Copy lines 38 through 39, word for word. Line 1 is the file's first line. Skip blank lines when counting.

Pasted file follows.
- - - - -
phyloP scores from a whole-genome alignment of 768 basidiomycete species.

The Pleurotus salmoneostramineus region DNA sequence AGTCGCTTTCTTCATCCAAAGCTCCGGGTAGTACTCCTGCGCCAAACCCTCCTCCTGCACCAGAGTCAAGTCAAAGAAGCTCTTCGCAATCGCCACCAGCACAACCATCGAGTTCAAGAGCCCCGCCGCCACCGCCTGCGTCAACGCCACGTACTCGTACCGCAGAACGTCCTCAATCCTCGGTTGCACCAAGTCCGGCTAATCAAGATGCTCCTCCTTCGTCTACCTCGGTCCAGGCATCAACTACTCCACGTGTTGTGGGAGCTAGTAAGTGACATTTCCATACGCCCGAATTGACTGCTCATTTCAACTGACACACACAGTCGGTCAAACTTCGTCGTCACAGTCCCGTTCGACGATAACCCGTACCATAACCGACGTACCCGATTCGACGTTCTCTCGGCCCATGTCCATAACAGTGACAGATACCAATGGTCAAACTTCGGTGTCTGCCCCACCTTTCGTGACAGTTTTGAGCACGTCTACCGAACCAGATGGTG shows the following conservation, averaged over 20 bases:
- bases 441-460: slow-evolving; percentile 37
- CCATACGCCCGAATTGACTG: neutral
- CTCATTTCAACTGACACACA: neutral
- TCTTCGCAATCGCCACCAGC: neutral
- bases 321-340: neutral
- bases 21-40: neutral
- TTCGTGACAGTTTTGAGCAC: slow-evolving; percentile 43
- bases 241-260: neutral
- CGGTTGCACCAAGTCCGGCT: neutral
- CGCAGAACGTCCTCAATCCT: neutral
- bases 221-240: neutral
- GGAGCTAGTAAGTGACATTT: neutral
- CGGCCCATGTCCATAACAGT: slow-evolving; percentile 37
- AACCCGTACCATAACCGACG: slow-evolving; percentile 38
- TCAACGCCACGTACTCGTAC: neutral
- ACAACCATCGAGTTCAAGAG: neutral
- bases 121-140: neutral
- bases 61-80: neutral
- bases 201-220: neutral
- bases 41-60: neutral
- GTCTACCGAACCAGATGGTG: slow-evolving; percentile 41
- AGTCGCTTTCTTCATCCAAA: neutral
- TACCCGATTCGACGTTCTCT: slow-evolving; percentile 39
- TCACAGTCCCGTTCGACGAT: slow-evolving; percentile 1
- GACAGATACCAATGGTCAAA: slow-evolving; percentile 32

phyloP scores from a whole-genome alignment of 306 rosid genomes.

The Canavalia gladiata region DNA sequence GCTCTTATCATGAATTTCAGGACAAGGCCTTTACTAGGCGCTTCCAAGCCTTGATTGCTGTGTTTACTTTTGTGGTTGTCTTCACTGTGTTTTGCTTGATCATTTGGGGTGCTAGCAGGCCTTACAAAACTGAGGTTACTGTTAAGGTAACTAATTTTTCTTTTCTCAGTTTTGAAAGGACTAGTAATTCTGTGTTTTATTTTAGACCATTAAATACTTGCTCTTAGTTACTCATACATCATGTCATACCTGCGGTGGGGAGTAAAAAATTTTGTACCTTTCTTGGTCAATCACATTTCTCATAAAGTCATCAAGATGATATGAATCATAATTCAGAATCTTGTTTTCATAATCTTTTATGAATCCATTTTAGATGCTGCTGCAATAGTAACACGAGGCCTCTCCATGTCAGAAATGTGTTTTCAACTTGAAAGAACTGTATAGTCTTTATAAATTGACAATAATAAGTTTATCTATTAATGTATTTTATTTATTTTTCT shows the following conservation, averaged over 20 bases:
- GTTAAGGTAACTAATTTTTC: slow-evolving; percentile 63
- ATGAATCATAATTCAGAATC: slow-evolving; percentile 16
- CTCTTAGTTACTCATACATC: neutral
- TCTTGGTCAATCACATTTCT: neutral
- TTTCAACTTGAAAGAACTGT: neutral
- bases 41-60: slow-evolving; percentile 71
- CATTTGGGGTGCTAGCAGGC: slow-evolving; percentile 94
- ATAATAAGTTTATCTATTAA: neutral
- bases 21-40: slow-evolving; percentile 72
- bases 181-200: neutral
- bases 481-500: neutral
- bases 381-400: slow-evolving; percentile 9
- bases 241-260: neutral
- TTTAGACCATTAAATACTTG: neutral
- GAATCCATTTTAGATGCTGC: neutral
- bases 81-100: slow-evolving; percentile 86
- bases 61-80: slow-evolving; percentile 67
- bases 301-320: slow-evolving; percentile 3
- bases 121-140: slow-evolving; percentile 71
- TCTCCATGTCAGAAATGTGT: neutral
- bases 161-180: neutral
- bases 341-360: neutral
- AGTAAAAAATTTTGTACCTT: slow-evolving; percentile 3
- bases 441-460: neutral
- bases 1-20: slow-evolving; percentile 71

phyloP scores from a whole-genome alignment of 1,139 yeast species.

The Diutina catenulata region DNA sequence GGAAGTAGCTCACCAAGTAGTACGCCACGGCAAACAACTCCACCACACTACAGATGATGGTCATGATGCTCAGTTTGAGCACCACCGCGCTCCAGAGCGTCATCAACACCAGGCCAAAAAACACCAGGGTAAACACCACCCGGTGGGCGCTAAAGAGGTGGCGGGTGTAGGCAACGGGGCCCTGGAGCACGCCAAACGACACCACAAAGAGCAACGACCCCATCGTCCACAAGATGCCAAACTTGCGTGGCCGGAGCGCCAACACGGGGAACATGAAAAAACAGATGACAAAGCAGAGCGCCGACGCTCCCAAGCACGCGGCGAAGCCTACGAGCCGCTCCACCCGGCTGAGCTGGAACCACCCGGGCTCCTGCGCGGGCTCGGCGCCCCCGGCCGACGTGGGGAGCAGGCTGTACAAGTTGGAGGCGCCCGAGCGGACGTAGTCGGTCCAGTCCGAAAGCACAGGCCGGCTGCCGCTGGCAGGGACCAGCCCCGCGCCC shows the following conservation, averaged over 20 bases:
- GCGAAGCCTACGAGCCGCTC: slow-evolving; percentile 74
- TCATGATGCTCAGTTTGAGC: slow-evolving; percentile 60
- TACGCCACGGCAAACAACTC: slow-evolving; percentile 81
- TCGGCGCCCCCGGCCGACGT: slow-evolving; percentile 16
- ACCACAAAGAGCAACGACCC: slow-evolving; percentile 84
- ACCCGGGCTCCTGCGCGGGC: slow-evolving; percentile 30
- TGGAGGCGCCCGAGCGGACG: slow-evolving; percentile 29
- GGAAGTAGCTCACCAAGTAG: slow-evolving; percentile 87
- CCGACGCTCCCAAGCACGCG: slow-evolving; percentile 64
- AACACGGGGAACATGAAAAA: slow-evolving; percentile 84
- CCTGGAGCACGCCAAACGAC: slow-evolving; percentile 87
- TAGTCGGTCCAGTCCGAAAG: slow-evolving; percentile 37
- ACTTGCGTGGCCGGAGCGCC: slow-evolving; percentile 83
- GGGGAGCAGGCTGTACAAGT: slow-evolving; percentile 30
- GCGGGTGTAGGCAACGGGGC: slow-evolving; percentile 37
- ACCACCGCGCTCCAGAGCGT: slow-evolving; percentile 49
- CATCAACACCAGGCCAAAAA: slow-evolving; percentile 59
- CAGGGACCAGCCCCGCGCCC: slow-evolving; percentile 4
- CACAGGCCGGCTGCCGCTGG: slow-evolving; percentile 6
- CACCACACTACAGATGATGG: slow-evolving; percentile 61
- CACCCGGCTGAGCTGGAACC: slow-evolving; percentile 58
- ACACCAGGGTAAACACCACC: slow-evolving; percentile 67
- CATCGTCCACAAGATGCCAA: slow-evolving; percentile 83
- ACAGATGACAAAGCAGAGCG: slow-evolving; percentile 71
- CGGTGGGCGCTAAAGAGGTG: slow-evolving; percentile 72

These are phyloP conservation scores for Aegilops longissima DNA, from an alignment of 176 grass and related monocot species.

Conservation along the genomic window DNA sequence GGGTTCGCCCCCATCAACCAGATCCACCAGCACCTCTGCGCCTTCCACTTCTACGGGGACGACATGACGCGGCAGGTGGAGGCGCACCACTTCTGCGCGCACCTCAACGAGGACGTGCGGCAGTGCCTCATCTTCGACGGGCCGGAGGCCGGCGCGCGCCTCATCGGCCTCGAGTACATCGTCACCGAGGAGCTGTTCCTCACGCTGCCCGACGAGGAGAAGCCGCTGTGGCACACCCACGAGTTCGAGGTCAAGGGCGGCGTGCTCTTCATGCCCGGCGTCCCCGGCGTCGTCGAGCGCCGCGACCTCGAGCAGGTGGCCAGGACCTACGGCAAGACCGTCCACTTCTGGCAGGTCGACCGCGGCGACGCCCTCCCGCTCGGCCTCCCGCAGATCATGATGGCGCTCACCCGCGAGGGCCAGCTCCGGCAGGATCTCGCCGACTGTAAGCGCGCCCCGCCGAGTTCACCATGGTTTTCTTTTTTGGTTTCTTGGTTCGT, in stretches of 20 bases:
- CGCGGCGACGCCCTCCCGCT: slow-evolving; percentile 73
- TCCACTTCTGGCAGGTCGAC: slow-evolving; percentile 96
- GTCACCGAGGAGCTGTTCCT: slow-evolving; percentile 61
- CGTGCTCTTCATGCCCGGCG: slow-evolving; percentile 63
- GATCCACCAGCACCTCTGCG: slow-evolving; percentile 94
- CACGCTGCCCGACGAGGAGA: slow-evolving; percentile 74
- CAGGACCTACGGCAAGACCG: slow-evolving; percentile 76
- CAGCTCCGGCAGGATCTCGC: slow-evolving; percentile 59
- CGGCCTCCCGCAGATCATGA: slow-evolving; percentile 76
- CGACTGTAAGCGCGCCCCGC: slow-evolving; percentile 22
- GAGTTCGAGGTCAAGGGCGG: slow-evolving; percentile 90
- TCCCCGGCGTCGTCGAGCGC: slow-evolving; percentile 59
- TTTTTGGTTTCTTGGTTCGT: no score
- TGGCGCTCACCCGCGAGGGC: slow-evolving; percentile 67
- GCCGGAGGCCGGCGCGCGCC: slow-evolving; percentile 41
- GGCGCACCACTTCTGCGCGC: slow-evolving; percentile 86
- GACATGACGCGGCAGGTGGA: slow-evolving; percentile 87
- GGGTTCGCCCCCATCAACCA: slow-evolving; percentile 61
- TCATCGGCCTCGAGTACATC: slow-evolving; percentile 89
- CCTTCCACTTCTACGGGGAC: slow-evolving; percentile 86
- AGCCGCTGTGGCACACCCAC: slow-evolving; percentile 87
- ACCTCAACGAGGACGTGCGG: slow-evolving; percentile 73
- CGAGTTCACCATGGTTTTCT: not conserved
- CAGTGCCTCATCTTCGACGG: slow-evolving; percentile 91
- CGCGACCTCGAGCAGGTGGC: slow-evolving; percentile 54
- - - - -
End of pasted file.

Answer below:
- bases 21-40: slow-evolving; percentile 72
- bases 181-200: neutral